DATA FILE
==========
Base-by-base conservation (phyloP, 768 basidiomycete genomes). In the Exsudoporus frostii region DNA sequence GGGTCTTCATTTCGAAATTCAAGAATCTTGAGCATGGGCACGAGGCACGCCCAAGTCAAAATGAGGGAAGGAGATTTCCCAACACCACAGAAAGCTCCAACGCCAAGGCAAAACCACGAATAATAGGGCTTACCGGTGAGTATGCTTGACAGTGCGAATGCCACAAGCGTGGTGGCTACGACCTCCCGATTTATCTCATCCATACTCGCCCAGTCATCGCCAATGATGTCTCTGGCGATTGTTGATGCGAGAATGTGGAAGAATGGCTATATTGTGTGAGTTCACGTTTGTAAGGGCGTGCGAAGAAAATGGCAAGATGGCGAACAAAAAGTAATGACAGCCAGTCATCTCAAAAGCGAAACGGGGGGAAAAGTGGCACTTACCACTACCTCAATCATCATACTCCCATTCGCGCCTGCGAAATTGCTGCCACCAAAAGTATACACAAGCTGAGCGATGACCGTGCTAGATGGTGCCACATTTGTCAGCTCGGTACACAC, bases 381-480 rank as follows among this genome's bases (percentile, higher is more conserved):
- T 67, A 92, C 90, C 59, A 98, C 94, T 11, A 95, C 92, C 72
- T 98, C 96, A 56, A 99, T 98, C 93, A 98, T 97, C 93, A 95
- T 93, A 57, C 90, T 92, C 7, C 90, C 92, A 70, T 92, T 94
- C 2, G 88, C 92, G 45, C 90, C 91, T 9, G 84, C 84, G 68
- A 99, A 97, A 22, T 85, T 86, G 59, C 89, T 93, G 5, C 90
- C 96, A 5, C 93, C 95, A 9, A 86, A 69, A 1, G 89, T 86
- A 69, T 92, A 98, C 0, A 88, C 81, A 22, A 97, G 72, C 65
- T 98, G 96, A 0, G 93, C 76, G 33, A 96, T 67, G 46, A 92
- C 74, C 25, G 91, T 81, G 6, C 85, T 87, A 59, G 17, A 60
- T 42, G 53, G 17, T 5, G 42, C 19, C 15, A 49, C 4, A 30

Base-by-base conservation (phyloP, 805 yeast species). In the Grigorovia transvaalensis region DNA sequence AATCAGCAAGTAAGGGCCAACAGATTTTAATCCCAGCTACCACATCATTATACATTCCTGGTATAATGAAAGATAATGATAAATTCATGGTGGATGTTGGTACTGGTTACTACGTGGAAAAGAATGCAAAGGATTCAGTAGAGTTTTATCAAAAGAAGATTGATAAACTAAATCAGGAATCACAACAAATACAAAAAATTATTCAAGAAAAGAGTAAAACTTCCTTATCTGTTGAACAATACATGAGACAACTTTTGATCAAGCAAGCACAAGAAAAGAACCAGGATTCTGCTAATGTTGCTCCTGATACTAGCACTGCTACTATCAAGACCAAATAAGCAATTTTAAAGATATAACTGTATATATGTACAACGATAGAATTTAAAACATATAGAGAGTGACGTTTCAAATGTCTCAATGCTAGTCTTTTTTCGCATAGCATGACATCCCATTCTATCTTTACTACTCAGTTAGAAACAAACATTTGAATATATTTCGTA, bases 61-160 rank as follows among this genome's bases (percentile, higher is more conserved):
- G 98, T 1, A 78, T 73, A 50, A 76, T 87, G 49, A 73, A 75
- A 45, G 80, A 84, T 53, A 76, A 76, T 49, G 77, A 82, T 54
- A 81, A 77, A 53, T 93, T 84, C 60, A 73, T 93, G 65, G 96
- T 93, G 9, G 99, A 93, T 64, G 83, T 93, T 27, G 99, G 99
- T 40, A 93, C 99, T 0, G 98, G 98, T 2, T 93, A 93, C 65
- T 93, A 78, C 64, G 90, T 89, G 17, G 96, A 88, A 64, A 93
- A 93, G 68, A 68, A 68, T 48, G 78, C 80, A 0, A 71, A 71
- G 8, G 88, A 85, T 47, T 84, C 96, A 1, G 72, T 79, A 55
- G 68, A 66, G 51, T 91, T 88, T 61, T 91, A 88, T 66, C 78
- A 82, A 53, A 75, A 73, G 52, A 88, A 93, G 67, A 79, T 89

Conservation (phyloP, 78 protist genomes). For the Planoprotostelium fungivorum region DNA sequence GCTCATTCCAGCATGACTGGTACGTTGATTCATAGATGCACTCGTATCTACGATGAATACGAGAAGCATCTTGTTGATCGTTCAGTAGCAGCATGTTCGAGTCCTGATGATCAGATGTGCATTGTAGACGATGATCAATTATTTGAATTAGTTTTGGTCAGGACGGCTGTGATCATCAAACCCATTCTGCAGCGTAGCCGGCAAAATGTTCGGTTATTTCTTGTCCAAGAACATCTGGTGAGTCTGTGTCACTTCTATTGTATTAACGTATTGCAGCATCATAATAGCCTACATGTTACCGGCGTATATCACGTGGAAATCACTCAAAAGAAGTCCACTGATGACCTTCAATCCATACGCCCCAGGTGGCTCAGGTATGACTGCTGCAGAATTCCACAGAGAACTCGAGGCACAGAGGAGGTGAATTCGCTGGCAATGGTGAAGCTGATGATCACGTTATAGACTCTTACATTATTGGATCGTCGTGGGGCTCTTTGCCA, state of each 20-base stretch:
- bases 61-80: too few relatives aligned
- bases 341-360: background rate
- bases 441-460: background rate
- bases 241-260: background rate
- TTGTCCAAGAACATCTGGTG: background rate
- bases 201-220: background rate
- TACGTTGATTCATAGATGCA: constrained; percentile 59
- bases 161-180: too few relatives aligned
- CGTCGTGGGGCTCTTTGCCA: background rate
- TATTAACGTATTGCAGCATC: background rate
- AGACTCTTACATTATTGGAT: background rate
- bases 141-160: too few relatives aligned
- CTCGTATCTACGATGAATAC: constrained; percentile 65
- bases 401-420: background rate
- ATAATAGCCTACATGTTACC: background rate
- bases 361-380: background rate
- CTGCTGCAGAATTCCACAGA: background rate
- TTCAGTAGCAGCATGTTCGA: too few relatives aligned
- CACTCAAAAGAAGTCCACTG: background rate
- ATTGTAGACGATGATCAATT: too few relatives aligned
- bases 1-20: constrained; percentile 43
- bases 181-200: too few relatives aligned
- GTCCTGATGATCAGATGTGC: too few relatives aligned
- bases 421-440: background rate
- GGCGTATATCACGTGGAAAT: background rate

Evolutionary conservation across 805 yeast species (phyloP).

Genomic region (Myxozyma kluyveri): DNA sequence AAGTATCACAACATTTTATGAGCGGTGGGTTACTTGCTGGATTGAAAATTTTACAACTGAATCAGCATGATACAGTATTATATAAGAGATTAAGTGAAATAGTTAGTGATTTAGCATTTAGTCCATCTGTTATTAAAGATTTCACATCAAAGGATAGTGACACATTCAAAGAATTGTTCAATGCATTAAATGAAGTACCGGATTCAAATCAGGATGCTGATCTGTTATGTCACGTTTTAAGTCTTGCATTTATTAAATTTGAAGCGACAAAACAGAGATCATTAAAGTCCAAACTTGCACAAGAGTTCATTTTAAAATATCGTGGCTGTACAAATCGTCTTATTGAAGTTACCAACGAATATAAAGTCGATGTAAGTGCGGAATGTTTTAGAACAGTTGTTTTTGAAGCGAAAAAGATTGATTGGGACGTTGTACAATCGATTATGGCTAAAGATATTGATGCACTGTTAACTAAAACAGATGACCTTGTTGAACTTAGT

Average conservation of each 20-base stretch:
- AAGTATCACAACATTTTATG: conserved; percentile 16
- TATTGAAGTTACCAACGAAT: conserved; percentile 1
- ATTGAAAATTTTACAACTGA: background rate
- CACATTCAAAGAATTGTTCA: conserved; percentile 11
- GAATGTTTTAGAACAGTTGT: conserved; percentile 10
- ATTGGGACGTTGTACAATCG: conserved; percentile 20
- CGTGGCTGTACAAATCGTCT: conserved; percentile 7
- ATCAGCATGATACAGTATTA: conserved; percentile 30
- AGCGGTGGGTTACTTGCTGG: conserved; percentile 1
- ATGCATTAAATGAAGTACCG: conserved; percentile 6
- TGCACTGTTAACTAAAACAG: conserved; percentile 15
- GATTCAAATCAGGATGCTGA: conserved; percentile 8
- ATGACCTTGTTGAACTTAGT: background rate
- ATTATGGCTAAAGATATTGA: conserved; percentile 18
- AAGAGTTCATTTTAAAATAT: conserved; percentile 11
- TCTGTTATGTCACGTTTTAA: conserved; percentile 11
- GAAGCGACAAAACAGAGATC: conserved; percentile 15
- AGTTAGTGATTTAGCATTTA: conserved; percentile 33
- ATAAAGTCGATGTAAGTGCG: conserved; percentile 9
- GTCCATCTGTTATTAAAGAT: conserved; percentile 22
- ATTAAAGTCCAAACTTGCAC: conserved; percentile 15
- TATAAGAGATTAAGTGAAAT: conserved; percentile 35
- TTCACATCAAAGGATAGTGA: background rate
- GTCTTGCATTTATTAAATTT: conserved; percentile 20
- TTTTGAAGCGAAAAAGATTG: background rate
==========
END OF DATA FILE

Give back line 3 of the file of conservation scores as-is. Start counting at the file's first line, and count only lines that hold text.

- T 98, C 96, A 56, A 99, T 98, C 93, A 98, T 97, C 93, A 95